During much of that scene the author introduces a shift in perspective and narrative style. Instead of Rawiri narrating the story, the story comes in the form of a third person narrative of what is happening to Kahu, as well as insight into her emotions and thoughts. It is from this that the reader learns what she does but also how she feels. By seeing her emotions way, the reader is better able to empathize with her. However, by not being narrated in first person, the reader is forced to give her some respect. She is out there, not in here narrating to us, which sets her a bit higher than Rawiri who was talking directly to the reader. In a way it is a bit of aloofness that reminds us of Kahu’s role as a leader. The shift also captures the attention of the reader, emphasizing the importance of this passage. This is, after all, the culmination of Kahu’s character development; all that comes after is the declension.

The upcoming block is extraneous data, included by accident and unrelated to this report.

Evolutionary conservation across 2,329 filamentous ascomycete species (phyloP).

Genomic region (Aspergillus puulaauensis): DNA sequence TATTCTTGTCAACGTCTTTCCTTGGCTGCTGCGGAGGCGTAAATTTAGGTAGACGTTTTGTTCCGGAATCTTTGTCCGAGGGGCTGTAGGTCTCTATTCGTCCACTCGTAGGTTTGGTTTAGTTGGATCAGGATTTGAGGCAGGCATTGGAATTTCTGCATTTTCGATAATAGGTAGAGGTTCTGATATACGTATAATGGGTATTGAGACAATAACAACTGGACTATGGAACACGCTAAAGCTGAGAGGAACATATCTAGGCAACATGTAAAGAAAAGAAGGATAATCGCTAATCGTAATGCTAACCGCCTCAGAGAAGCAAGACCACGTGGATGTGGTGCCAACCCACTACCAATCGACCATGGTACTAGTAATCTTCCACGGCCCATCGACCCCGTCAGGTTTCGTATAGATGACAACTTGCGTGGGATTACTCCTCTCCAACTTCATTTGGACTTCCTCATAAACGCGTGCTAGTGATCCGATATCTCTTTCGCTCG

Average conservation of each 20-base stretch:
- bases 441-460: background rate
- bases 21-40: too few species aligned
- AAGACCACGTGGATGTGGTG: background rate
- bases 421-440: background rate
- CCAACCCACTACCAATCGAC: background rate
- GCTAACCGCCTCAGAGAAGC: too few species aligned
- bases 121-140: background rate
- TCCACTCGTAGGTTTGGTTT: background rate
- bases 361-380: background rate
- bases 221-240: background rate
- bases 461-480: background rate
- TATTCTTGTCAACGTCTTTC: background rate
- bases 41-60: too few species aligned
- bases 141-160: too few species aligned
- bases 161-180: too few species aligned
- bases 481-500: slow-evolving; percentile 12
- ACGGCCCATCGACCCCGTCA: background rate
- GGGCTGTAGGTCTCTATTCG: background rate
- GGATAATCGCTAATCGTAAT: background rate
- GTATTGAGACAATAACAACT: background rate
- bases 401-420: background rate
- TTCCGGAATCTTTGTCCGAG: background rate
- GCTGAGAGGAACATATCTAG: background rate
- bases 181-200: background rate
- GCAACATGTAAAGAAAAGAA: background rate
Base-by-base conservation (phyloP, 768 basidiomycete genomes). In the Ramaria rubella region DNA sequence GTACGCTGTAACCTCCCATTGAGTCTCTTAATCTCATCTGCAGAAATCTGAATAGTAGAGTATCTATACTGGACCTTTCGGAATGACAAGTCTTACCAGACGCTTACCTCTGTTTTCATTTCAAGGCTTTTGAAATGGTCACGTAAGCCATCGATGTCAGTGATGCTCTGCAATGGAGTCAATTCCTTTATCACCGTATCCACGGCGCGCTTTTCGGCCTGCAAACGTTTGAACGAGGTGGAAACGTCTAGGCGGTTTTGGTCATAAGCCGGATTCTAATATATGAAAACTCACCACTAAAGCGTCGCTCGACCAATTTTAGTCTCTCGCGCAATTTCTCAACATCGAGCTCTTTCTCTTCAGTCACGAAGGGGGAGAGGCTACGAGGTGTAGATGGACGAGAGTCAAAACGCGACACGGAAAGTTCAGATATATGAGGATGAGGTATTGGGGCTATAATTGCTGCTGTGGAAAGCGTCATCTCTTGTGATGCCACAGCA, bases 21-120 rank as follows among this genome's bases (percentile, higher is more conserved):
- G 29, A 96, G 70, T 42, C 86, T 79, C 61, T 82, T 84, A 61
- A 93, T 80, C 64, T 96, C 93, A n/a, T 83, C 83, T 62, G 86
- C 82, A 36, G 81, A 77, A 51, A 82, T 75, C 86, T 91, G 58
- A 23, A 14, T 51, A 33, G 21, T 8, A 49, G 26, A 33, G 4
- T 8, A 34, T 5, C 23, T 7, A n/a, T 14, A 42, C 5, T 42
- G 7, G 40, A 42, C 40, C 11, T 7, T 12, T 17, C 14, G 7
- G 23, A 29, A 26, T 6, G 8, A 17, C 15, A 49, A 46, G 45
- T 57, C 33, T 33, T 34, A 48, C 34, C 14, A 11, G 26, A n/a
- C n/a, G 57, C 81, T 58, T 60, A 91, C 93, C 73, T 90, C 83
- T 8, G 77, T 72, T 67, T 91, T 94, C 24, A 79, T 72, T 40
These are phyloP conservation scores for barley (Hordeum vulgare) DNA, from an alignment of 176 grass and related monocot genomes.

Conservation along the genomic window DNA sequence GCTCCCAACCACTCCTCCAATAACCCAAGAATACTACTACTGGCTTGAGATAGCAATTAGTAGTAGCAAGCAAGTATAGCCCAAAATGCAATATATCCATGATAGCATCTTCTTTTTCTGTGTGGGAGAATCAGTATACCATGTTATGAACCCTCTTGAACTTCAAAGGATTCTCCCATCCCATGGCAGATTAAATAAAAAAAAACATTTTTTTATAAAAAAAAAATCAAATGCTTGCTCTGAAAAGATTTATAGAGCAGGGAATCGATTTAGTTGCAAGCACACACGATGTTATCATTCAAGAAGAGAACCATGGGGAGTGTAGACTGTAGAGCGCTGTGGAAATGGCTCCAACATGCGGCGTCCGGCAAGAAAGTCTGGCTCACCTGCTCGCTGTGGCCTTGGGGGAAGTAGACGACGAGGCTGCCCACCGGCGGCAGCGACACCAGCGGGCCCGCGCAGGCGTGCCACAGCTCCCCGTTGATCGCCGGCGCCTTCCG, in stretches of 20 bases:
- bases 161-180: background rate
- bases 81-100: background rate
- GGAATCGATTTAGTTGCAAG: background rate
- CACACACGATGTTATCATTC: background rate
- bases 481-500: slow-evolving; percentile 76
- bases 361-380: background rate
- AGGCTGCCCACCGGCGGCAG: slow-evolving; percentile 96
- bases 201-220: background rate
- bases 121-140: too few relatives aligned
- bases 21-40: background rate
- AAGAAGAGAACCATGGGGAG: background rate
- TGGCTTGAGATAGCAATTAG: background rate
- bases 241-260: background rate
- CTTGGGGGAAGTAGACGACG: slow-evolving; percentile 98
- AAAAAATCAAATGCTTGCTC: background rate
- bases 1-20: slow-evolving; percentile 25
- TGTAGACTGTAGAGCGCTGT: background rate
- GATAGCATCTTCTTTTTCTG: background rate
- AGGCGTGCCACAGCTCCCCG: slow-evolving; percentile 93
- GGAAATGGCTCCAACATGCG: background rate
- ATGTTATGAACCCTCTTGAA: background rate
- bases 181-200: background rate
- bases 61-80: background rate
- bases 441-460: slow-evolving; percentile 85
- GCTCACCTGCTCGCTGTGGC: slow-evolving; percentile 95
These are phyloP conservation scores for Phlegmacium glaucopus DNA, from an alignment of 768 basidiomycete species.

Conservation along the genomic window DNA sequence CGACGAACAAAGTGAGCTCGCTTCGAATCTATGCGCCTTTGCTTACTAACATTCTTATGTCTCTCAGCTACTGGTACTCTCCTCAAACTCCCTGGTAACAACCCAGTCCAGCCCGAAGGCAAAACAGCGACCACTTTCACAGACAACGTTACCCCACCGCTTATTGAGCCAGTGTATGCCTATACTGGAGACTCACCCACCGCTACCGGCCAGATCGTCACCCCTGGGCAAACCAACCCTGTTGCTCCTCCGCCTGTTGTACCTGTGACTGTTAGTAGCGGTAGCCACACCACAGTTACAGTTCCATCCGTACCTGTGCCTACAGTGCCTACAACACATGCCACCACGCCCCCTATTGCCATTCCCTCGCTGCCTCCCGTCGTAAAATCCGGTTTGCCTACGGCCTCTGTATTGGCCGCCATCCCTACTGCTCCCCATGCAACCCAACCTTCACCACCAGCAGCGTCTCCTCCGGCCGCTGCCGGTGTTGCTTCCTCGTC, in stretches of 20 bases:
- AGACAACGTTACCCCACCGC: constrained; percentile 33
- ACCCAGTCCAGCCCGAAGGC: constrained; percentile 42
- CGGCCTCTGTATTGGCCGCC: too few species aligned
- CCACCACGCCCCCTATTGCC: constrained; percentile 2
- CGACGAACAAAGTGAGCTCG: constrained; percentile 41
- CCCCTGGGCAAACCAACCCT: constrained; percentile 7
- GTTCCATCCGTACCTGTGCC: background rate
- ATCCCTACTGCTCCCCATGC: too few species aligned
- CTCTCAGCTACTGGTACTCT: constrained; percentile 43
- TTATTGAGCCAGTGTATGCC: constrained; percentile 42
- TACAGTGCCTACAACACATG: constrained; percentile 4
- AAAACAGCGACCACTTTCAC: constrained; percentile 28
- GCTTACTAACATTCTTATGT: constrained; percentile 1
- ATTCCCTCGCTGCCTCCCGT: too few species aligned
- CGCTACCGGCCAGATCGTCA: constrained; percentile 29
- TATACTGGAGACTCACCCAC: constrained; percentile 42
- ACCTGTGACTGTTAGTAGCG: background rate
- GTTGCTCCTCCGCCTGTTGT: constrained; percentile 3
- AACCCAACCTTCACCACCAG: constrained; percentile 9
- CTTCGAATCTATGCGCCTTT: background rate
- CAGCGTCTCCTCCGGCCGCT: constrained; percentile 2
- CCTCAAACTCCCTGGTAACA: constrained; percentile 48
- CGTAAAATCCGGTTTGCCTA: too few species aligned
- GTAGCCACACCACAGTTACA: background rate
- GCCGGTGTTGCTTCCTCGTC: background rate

In this scene we are told that the whale mistakes Kahu for her ancestor Kahutia Te Rangi. This simple fact articulates one of the key conflicts of the story: that Kahu really is a fit successor for her great ancestor and thus she is worthy to lead her people. This ancient whale was that man’s best friend; they loved each other and lived for years with each other. So of the creatures and humans alive during the time of the story, that whale is the one most familiar with Kahutia and logically the one most able to identify him. So when he mistakenly identifies Kahu as Kahutia, the metaphorical suggestion is that she is so alike to him in terms of bravery, determination and strength that she could be mistaken for him. This marks her as a true successor of Kahutia, and thus foreshadows the ultimate resolution of the conflict of the story, which has Kahu accepted into her role as future leader of her people.